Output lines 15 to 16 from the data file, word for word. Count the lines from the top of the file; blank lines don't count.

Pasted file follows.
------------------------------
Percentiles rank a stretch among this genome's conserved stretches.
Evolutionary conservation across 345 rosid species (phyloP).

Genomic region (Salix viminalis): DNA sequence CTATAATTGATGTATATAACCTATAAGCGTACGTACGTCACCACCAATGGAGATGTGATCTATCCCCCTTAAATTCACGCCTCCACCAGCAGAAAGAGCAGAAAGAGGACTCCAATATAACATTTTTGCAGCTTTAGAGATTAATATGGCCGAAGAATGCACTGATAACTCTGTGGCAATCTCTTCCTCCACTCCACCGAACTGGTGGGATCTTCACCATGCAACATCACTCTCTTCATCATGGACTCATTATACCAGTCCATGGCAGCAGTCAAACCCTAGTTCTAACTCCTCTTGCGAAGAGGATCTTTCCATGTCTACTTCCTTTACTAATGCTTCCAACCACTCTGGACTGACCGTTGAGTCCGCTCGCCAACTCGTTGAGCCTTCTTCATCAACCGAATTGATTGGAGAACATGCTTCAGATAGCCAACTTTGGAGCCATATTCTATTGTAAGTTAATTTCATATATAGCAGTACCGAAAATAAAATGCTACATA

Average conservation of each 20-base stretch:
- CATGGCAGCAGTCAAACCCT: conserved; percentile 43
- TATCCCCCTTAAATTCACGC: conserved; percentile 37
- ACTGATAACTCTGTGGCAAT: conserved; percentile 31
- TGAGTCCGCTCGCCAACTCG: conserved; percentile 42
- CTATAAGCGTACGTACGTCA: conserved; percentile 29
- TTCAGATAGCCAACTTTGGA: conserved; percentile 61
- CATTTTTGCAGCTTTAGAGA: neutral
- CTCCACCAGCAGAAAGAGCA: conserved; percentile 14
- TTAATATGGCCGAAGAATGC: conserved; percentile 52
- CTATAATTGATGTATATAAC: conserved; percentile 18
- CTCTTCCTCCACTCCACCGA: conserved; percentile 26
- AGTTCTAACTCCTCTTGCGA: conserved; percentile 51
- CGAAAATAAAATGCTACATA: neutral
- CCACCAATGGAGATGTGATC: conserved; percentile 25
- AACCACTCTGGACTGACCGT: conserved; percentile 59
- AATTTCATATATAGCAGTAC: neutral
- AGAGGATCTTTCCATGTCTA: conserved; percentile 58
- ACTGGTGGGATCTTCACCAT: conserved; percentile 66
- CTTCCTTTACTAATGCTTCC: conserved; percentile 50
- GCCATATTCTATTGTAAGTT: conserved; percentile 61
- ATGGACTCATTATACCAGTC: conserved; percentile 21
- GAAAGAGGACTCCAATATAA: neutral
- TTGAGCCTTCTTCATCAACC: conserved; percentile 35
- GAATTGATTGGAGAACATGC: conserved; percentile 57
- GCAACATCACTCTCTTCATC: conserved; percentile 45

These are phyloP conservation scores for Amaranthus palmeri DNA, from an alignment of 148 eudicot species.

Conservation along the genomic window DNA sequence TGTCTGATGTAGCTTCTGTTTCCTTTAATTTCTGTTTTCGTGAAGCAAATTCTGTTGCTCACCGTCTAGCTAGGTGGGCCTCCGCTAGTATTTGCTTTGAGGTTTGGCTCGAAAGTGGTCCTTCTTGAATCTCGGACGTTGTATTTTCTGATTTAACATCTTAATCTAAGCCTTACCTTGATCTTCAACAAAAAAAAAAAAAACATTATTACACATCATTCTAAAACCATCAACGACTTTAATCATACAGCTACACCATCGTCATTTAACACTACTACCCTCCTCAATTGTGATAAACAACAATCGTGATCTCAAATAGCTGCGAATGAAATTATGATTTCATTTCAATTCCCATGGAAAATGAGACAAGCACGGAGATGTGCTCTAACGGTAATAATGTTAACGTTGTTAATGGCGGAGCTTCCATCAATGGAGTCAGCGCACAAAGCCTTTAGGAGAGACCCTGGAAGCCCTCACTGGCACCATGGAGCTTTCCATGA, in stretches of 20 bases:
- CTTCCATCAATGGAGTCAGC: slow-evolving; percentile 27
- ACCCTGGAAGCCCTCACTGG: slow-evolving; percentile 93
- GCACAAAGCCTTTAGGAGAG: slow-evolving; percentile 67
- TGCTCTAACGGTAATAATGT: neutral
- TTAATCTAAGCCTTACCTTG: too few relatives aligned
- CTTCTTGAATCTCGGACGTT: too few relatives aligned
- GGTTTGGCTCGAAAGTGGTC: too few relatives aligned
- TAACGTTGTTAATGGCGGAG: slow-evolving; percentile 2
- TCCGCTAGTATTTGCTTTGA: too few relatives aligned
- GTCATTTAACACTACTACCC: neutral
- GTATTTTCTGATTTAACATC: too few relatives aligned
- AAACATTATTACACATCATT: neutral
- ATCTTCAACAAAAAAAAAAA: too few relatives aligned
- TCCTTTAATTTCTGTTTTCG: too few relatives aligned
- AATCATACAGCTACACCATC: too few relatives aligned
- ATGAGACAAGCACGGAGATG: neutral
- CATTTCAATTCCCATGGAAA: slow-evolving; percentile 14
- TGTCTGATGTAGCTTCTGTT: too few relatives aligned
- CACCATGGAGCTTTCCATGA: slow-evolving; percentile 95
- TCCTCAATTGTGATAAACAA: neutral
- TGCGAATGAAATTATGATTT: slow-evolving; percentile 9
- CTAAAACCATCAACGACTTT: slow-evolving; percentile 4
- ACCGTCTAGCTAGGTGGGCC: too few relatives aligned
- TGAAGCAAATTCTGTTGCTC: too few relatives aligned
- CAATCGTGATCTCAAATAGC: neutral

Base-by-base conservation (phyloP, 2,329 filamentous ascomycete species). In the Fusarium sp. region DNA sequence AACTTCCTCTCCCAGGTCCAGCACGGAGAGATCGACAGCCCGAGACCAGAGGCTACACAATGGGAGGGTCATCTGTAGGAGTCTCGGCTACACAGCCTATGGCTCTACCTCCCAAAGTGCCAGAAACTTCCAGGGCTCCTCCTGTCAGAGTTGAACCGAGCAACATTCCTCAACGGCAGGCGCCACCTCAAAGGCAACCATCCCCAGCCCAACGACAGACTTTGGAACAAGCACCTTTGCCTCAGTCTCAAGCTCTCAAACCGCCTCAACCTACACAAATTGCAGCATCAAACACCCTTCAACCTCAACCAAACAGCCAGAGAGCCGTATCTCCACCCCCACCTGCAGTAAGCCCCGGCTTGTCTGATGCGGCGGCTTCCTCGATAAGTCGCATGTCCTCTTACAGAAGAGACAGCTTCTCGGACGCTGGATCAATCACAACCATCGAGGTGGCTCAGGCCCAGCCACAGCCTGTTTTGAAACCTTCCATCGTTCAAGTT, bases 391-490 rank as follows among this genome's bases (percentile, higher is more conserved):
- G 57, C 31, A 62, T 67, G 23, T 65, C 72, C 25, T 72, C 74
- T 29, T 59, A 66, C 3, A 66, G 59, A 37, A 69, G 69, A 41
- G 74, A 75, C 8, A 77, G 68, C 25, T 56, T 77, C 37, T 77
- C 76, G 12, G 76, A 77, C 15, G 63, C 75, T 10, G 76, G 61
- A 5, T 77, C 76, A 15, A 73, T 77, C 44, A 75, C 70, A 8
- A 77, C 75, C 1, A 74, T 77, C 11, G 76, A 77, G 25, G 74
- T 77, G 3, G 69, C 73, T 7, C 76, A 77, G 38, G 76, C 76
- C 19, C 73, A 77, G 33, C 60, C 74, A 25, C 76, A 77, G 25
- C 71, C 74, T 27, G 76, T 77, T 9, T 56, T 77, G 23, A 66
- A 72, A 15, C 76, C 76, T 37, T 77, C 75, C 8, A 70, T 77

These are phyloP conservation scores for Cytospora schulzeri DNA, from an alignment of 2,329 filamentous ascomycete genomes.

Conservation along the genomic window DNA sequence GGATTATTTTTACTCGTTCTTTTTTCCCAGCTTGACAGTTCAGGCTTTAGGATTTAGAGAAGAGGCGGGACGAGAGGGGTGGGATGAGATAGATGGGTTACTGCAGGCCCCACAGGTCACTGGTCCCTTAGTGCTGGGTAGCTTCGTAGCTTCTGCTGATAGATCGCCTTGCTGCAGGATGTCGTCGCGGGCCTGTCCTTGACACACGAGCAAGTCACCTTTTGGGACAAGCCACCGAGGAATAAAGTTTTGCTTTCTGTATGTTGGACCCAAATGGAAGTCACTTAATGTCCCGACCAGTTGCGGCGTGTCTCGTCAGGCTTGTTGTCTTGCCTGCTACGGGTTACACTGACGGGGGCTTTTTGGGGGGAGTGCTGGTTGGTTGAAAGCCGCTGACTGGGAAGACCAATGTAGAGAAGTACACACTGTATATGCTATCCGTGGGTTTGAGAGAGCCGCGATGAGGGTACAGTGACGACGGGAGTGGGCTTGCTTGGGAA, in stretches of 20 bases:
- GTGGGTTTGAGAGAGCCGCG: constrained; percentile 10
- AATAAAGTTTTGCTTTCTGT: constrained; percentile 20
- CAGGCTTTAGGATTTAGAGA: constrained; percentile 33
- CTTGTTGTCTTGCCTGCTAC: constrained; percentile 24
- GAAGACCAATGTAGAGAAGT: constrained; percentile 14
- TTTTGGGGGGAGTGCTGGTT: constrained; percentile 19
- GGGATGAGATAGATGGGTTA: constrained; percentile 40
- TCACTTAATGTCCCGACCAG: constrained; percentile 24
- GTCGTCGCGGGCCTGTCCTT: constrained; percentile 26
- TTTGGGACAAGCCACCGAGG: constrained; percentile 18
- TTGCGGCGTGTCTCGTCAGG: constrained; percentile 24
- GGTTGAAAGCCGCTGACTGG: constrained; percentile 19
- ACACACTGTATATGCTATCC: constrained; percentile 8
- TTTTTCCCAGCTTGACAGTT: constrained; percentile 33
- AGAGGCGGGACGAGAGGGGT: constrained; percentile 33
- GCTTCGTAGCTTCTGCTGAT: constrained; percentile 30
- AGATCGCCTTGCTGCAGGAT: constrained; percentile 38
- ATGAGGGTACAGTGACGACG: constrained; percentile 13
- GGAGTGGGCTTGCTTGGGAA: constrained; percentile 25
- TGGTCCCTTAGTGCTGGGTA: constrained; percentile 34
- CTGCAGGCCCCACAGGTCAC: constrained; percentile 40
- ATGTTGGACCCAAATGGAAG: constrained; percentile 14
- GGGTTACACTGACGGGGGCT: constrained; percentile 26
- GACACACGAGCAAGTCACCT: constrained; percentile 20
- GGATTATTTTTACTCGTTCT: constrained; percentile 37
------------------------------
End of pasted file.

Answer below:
- CTCTTCCTCCACTCCACCGA: conserved; percentile 26
- AGTTCTAACTCCTCTTGCGA: conserved; percentile 51